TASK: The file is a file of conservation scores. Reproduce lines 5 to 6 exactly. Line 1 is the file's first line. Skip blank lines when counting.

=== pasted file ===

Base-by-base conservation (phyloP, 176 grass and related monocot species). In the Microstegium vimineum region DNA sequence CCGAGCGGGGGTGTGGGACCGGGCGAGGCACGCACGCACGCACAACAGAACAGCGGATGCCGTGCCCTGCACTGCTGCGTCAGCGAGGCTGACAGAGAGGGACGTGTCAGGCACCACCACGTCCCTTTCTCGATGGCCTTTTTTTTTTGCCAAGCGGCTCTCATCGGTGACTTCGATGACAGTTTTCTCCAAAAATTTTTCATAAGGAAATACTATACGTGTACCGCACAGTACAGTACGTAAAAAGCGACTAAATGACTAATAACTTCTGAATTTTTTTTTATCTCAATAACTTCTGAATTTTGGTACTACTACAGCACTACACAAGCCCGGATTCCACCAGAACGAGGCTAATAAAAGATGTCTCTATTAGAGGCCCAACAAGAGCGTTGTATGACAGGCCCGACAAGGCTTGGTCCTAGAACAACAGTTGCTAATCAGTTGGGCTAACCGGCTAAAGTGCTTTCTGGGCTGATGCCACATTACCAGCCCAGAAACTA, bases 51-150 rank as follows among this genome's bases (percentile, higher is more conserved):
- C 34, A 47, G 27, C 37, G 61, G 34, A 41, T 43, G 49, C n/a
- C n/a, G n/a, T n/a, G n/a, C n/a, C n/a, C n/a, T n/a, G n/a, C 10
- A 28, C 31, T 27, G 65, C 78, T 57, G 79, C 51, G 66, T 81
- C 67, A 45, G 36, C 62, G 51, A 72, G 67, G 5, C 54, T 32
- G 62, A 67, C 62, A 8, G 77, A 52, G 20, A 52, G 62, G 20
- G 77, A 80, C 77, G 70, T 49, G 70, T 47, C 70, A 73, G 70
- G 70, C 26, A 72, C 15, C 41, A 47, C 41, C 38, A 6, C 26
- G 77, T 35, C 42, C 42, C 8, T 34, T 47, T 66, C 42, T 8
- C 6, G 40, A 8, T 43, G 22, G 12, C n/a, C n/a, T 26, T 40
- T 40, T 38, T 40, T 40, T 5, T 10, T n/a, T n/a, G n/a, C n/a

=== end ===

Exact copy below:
- C 67, A 45, G 36, C 62, G 51, A 72, G 67, G 5, C 54, T 32
- G 62, A 67, C 62, A 8, G 77, A 52, G 20, A 52, G 62, G 20